Friday Animations–Bush Tax Cuts

 
Still no strength in this rebound – The new news looks to me like the same old news. The brightest economic indicators continue to come from surveys of managers. The ISM manufacturing PMI held up at 56.6 for November. Any reading above 50 signifies that more responders reported improving conditions than reported deterioration, and a reading this high suggests manufacturing continues to do quite well. ISM nonmanufacturing PMI was also at a very healthy 55. U.S. auto sales for November were up 16.8% from a year ago, sustaining the kinds of year-over-year gains that we saw over the previous two months, but still stuck at a level far below what we used to think of as normal. A more troubling important economic summary is the Chicago Fed National Activity Index. Its 3-month average continued its recent slide, falling to -0.46 for October.
 
What is the real problem for most of us? –  We have an economy scarred by mass unemployment, falling wages, and growing insecurity. In the downturn, a staggering 40 percent of American households have been afflicted by unemployment, negative home equity, mortgage payment arrears, or foreclosure. In November 2008, one quarter of Americans aged 50-59 reported that they’d lost more than 35 percent of their retirement savings. But this devastation caused by the collapse of the financial bubble and resulting recession is but the foul expression of an economy that has suffered long-term decline. We were hemorrhaging manufacturing jobs when the economy was growing before the bubble burst. Wages fell for most Americans over the course of the last decade, which suffered the worst job creation of any period since the end of World War II. The imbalances were obscene before the recession, with finance capturing 40 percent of corporate profits, the wealthiest 1 percent capturing half of the benefits of economic growth, the US running soaring trade deficits, even in high technology products, with China and the world. Our decaying infrastructure, broken health care system, declining educational performance in relation to the industrial world all preceded the fall.

 

EU in context – Ten years ago the PIIGS and others were desperate to get into the EU and use the Euro because they had depreciated the hell out of their currencies for decades and were unable to borrow money at reasonable rates anymore, if at all.  The EU architects weren’t as stupid as our brilliant economists make them out to be. They imposed limits on fiscal and trade deficits on EU members. It is a well known fact that a stable currency is good for business, and the idea was to create a larger regional market with a single currency and more common regulations and import duties between members.  Where the problem came in is fiscal and trade deficits rules either weren’t enforced, or like Greece, some countries cooked the books and hid the problem. So the only good thing about having their own currency is the PIIGS would have gone bankrupt 10 years ago, and maybe would have partially recovered by now. But only maybe.
 
Economy and Debt – US States Face More Financial Stress… Legislatures around the country may have to make more spending cuts over the next couple of years because of dwindling help from the federal government and a slow recovery in tax revenue, according to a new report. States will spend about $43 billion in economic stimulus funds during the current fiscal year, which ends June 30. After that, they’ll probably have to get by with less federal funding. The report from the National Governors Association and the National Association of State Budget Officers warned of "extremely tight fiscal conditions for states" as federal support winds down. Critics of the economic stimulus legislation note that it failed to prevent a large jump in the unemployment rate. But the report credited the money with helping states avoid "draconian cuts" to Medicaid, education and other programs.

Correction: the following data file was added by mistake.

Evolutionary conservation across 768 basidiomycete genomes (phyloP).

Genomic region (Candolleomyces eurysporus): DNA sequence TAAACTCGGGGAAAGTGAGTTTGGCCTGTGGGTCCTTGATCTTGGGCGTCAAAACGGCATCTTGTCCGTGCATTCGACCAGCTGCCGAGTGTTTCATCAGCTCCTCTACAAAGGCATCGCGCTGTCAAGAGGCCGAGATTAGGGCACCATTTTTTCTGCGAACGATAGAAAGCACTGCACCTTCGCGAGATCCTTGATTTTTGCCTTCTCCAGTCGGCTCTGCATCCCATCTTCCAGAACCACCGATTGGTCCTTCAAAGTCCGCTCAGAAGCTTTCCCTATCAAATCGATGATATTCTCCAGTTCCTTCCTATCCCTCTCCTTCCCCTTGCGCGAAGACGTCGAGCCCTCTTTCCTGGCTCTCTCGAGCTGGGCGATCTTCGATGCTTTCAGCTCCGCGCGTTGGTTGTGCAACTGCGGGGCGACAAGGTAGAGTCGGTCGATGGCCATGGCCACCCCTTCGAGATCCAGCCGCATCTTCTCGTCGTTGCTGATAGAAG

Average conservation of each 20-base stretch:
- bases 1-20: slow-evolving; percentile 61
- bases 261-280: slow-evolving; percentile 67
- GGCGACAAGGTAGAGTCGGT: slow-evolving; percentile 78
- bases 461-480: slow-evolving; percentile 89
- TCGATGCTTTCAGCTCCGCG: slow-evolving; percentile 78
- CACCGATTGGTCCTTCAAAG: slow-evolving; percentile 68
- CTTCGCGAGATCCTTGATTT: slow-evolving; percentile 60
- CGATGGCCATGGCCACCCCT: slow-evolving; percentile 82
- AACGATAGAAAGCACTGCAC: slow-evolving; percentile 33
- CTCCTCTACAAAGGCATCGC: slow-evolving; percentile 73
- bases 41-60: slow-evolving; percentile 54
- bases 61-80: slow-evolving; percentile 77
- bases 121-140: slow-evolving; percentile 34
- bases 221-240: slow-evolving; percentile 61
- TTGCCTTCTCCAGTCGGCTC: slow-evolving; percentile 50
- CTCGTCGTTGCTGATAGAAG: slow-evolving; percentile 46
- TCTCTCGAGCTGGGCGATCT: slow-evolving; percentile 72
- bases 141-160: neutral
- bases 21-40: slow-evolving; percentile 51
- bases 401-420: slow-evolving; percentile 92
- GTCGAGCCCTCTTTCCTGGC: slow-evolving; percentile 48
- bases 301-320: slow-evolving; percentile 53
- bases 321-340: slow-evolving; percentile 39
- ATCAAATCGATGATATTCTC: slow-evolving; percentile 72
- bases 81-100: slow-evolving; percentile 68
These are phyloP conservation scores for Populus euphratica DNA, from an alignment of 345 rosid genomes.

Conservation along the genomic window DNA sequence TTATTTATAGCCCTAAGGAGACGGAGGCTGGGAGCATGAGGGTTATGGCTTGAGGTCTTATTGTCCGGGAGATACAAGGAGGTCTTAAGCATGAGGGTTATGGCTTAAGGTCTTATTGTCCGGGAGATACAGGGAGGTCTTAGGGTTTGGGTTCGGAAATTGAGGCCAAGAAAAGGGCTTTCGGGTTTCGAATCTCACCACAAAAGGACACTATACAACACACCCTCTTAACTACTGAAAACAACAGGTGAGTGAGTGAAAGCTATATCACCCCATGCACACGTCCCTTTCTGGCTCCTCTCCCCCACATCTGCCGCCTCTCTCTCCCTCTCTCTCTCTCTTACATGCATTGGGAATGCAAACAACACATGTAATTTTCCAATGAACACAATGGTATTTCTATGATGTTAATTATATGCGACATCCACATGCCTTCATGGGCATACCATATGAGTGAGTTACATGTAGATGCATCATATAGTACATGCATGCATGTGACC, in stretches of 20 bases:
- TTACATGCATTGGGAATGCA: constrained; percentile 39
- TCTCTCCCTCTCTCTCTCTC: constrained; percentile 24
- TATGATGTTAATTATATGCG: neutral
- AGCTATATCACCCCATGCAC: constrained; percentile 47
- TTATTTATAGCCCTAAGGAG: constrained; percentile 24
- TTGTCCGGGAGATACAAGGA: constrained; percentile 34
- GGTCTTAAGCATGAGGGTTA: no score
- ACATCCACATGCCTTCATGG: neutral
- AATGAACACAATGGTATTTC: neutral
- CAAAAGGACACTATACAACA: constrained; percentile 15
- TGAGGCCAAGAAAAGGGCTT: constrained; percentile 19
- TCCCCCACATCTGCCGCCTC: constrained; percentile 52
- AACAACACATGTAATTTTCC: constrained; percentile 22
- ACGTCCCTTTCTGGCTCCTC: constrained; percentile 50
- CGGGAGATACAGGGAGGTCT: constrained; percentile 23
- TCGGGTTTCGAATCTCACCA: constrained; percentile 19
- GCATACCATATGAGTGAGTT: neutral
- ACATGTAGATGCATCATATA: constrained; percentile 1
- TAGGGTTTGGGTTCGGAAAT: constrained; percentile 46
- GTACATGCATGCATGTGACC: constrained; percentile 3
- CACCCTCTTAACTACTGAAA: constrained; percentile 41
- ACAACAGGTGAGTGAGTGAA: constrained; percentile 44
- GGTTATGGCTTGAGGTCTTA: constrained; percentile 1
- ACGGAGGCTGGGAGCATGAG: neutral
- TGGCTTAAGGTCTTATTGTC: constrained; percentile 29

What Does $60 Billion Buy? – In today’s Week in Review section, I look at how else Congress could spend $60 billion a year — the annual cost of extending the Bush tax cuts on income above $250,000 a year. This post provides details on the calculations. First, a few specifics about the tax cut itself: Less than 2 percent of households will be affected by this extension, according to the Tax Policy Center, a Washington research group. The great majority of these households will be earning $300,000 or more (because of exemptions that reduce taxable income below $250,000). On average, each household in this group will save more than $25,000 a year because of the extension of the high-end cuts. And they will save even more than that from the extension of the Bush tax cuts, because they will also benefit from the extension of the tax cuts that apply to their first $250,000 of taxable income.
What Else Would $60 Billion Buy? –$60 Billion: The approximate amount that extending the Bush tax cuts on income above $250,000 a year — which Congress seems on the verge of doing — will cost a year, in inflation-adjusted terms. On average, the affluent households that benefit from these cuts will save $25,000 annually. What else might that $60 billion a year buy?
  • •As much deficit reduction as the elimination of earmarks, President Obama’s proposed federal pay freeze, a 10 percent cut in the federal work force and a 50 percent cut in foreign aid — combined.
  • •A tripling of federal funding for medical research.
  • Universal preschool for 3- and 4-year-olds, with relatively small class sizes.
  • •A much larger troop surge in Afghanistan, raising spending by 60 percent from current levels.
  • •A national infrastructure program to repair and upgrade roads, bridges, mass transit, water systems and levees.
  • •A 15 percent cut in corporate taxes.
  • •Twice as much money for clean-energy research as suggested by a recent bipartisan plan.
  • Free college, including room and board, for about half of all full-time students, at both four- and two-year colleges.
  • •A $500 tax cut for all households.
 

Off Message Watch: "I Don’t Know That for Sure" – The administration just cannot admit that it made a mistake in proposing a stimulus package that was too small. This is from a Q&A with Austan Goolsbee:: Q. Would our economy be in better shape right now if the initial stimulus when the administration took office had been bigger? A. I don’t know the answer to that for sure. There’s a bit of a crystal ball in that. It obviously depends on what the things were. The right answer here is "of course if would have been better," and to then talk about how Republicans blocked any hope of additional stimulus once it was clear the economy was doing much worse than anticipated. But because the administration refuses to admit its mistake and concede that the stimulus was too small, it cannot bring itself to argue that the economy needs more help from fiscal authorities. There were nods in this direction now and again, but the administration never really tried to make this argument, a strong push for a job creation program for example, and it has thus given up the chance to make clear which party is standing in the way of providing more help for distressed households.